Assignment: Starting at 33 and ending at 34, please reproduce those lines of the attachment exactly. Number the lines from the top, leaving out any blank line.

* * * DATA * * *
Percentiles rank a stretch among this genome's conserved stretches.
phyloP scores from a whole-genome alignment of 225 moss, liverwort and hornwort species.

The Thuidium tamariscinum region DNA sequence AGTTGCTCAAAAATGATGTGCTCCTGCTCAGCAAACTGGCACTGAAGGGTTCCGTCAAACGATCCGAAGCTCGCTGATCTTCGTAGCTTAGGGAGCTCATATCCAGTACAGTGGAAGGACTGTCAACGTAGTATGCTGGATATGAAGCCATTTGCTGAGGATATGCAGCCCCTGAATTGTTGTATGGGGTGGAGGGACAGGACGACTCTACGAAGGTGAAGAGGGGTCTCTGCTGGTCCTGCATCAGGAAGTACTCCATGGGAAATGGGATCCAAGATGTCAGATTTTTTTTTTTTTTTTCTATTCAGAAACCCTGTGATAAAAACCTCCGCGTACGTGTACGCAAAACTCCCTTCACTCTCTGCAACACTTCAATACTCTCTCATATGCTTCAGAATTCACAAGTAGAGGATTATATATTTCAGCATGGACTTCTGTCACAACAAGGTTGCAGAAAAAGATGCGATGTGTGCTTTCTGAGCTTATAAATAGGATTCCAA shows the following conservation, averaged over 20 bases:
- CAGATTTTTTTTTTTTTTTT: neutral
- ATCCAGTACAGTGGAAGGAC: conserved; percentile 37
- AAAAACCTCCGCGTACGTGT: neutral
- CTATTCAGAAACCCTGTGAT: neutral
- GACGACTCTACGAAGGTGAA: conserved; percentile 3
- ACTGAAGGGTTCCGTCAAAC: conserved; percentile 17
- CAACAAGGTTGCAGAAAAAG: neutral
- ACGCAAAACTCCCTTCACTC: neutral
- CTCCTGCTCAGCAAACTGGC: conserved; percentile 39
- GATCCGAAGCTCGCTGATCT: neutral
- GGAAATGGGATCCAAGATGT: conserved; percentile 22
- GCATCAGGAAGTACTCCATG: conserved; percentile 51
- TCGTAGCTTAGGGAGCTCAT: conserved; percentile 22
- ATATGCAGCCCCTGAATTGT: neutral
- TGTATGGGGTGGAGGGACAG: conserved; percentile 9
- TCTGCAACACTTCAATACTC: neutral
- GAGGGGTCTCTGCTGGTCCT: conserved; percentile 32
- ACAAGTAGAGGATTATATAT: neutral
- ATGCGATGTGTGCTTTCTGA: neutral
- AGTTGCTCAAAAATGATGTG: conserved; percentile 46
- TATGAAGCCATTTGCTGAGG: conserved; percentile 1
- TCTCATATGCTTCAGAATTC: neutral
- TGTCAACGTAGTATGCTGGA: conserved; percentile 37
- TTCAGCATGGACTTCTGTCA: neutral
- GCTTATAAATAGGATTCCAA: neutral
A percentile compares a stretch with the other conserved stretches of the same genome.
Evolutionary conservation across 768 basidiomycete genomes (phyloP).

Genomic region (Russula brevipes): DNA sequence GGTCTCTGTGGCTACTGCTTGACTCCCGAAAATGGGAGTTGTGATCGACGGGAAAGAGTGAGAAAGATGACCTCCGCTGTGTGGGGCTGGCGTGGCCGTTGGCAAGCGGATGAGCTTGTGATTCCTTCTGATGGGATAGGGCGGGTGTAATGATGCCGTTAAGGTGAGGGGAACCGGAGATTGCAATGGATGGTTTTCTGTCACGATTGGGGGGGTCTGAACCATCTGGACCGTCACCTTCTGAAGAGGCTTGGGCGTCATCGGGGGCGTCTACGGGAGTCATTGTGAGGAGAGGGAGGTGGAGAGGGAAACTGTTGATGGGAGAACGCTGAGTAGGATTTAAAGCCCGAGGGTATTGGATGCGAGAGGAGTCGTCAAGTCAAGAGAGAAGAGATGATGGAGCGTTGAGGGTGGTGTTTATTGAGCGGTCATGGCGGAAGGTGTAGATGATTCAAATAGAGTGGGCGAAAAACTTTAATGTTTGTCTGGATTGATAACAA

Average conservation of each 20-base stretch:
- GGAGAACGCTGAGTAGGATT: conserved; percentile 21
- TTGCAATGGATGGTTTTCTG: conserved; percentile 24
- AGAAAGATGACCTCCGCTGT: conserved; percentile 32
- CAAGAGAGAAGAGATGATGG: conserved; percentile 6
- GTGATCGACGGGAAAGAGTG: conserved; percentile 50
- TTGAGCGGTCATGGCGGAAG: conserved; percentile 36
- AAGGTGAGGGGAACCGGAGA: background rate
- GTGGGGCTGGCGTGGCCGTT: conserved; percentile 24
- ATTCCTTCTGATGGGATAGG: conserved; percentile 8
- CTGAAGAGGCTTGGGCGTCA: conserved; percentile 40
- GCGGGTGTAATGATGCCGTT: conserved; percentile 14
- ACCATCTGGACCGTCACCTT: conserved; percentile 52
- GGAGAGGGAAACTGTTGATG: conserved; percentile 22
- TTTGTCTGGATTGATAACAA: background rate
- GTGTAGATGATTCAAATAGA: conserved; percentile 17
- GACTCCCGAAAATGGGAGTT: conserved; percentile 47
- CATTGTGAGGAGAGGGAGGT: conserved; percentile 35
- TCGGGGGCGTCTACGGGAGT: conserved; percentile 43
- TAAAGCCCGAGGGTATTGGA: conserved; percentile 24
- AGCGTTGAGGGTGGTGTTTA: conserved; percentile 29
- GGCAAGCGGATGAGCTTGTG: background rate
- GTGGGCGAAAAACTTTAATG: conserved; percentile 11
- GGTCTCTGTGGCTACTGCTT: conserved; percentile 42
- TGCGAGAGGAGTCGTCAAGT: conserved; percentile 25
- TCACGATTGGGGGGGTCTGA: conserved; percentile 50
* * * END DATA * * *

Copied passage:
- GGAGAACGCTGAGTAGGATT: conserved; percentile 21
- TTGCAATGGATGGTTTTCTG: conserved; percentile 24